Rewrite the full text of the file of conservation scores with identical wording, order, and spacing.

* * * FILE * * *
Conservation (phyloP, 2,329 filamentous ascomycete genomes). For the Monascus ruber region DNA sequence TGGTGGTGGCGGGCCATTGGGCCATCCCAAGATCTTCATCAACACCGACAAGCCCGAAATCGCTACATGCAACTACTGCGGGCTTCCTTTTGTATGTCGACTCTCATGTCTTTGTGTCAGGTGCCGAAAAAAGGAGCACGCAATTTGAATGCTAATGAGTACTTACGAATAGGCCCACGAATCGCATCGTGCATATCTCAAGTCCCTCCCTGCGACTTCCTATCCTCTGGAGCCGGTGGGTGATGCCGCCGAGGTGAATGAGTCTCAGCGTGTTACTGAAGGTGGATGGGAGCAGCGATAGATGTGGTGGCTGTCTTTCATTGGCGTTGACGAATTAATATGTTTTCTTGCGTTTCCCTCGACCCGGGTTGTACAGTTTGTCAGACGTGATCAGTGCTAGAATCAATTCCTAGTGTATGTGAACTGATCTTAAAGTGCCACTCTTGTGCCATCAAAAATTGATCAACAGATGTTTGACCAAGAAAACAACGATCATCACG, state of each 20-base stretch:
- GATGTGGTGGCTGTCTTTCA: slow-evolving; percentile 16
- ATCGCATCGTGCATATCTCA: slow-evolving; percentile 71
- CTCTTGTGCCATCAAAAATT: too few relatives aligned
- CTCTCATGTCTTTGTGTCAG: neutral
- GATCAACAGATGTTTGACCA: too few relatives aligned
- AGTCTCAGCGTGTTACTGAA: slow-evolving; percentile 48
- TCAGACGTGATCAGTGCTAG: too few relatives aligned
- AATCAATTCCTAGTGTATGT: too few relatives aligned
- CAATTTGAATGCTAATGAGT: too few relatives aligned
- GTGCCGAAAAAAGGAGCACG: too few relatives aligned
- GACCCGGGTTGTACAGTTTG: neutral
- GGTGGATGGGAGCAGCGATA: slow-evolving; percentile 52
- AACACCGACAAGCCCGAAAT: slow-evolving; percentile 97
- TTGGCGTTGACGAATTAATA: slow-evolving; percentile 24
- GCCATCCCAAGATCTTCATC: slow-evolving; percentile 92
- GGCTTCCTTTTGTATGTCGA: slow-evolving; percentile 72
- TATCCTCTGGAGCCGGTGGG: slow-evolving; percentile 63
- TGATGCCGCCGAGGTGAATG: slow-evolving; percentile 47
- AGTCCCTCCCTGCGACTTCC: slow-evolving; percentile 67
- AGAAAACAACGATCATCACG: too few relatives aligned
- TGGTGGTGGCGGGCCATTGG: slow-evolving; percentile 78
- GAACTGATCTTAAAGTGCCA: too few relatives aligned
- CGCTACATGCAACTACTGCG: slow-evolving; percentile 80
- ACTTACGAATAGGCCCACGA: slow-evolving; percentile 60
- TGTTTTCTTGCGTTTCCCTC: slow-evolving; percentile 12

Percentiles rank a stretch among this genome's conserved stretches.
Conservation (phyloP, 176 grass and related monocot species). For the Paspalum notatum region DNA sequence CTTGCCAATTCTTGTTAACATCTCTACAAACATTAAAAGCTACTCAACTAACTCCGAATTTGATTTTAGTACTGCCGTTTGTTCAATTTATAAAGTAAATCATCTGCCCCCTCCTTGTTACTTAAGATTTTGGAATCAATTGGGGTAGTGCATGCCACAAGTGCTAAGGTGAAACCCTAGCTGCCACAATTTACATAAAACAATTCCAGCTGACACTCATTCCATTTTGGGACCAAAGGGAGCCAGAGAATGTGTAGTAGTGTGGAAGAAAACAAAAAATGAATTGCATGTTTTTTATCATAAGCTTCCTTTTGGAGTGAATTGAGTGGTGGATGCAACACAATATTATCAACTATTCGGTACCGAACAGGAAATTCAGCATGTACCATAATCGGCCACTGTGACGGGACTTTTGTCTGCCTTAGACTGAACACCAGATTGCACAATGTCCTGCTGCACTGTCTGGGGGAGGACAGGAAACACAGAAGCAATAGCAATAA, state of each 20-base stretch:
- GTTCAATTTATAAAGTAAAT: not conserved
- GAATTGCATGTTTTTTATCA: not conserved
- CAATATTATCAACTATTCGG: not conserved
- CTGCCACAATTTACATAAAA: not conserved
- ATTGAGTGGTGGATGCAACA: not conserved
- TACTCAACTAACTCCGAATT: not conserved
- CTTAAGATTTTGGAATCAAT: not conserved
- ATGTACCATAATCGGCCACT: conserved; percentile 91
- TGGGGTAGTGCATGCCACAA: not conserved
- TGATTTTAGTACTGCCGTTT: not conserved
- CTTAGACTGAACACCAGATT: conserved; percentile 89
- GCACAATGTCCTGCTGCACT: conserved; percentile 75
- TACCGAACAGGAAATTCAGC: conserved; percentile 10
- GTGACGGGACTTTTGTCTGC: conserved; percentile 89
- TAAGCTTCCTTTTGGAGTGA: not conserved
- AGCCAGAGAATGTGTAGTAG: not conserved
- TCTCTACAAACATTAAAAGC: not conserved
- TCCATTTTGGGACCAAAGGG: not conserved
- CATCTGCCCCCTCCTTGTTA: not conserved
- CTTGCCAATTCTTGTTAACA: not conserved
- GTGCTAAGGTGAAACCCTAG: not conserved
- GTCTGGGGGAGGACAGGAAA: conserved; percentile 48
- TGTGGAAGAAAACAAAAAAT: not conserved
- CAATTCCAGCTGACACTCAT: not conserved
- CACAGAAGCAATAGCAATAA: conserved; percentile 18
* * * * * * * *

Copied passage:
Conservation (phyloP, 2,329 filamentous ascomycete genomes). For the Monascus ruber region DNA sequence TGGTGGTGGCGGGCCATTGGGCCATCCCAAGATCTTCATCAACACCGACAAGCCCGAAATCGCTACATGCAACTACTGCGGGCTTCCTTTTGTATGTCGACTCTCATGTCTTTGTGTCAGGTGCCGAAAAAAGGAGCACGCAATTTGAATGCTAATGAGTACTTACGAATAGGCCCACGAATCGCATCGTGCATATCTCAAGTCCCTCCCTGCGACTTCCTATCCTCTGGAGCCGGTGGGTGATGCCGCCGAGGTGAATGAGTCTCAGCGTGTTACTGAAGGTGGATGGGAGCAGCGATAGATGTGGTGGCTGTCTTTCATTGGCGTTGACGAATTAATATGTTTTCTTGCGTTTCCCTCGACCCGGGTTGTACAGTTTGTCAGACGTGATCAGTGCTAGAATCAATTCCTAGTGTATGTGAACTGATCTTAAAGTGCCACTCTTGTGCCATCAAAAATTGATCAACAGATGTTTGACCAAGAAAACAACGATCATCACG, state of each 20-base stretch:
- GATGTGGTGGCTGTCTTTCA: slow-evolving; percentile 16
- ATCGCATCGTGCATATCTCA: slow-evolving; percentile 71
- CTCTTGTGCCATCAAAAATT: too few relatives aligned
- CTCTCATGTCTTTGTGTCAG: neutral
- GATCAACAGATGTTTGACCA: too few relatives aligned
- AGTCTCAGCGTGTTACTGAA: slow-evolving; percentile 48
- TCAGACGTGATCAGTGCTAG: too few relatives aligned
- AATCAATTCCTAGTGTATGT: too few relatives aligned
- CAATTTGAATGCTAATGAGT: too few relatives aligned
- GTGCCGAAAAAAGGAGCACG: too few relatives aligned
- GACCCGGGTTGTACAGTTTG: neutral
- GGTGGATGGGAGCAGCGATA: slow-evolving; percentile 52
- AACACCGACAAGCCCGAAAT: slow-evolving; percentile 97
- TTGGCGTTGACGAATTAATA: slow-evolving; percentile 24
- GCCATCCCAAGATCTTCATC: slow-evolving; percentile 92
- GGCTTCCTTTTGTATGTCGA: slow-evolving; percentile 72
- TATCCTCTGGAGCCGGTGGG: slow-evolving; percentile 63
- TGATGCCGCCGAGGTGAATG: slow-evolving; percentile 47
- AGTCCCTCCCTGCGACTTCC: slow-evolving; percentile 67
- AGAAAACAACGATCATCACG: too few relatives aligned
- TGGTGGTGGCGGGCCATTGG: slow-evolving; percentile 78
- GAACTGATCTTAAAGTGCCA: too few relatives aligned
- CGCTACATGCAACTACTGCG: slow-evolving; percentile 80
- ACTTACGAATAGGCCCACGA: slow-evolving; percentile 60
- TGTTTTCTTGCGTTTCCCTC: slow-evolving; percentile 12

Percentiles rank a stretch among this genome's conserved stretches.
Conservation (phyloP, 176 grass and related monocot species). For the Paspalum notatum region DNA sequence CTTGCCAATTCTTGTTAACATCTCTACAAACATTAAAAGCTACTCAACTAACTCCGAATTTGATTTTAGTACTGCCGTTTGTTCAATTTATAAAGTAAATCATCTGCCCCCTCCTTGTTACTTAAGATTTTGGAATCAATTGGGGTAGTGCATGCCACAAGTGCTAAGGTGAAACCCTAGCTGCCACAATTTACATAAAACAATTCCAGCTGACACTCATTCCATTTTGGGACCAAAGGGAGCCAGAGAATGTGTAGTAGTGTGGAAGAAAACAAAAAATGAATTGCATGTTTTTTATCATAAGCTTCCTTTTGGAGTGAATTGAGTGGTGGATGCAACACAATATTATCAACTATTCGGTACCGAACAGGAAATTCAGCATGTACCATAATCGGCCACTGTGACGGGACTTTTGTCTGCCTTAGACTGAACACCAGATTGCACAATGTCCTGCTGCACTGTCTGGGGGAGGACAGGAAACACAGAAGCAATAGCAATAA, state of each 20-base stretch:
- GTTCAATTTATAAAGTAAAT: not conserved
- GAATTGCATGTTTTTTATCA: not conserved
- CAATATTATCAACTATTCGG: not conserved
- CTGCCACAATTTACATAAAA: not conserved
- ATTGAGTGGTGGATGCAACA: not conserved
- TACTCAACTAACTCCGAATT: not conserved
- CTTAAGATTTTGGAATCAAT: not conserved
- ATGTACCATAATCGGCCACT: conserved; percentile 91
- TGGGGTAGTGCATGCCACAA: not conserved
- TGATTTTAGTACTGCCGTTT: not conserved
- CTTAGACTGAACACCAGATT: conserved; percentile 89
- GCACAATGTCCTGCTGCACT: conserved; percentile 75
- TACCGAACAGGAAATTCAGC: conserved; percentile 10
- GTGACGGGACTTTTGTCTGC: conserved; percentile 89
- TAAGCTTCCTTTTGGAGTGA: not conserved
- AGCCAGAGAATGTGTAGTAG: not conserved
- TCTCTACAAACATTAAAAGC: not conserved
- TCCATTTTGGGACCAAAGGG: not conserved
- CATCTGCCCCCTCCTTGTTA: not conserved
- CTTGCCAATTCTTGTTAACA: not conserved
- GTGCTAAGGTGAAACCCTAG: not conserved
- GTCTGGGGGAGGACAGGAAA: conserved; percentile 48
- TGTGGAAGAAAACAAAAAAT: not conserved
- CAATTCCAGCTGACACTCAT: not conserved
- CACAGAAGCAATAGCAATAA: conserved; percentile 18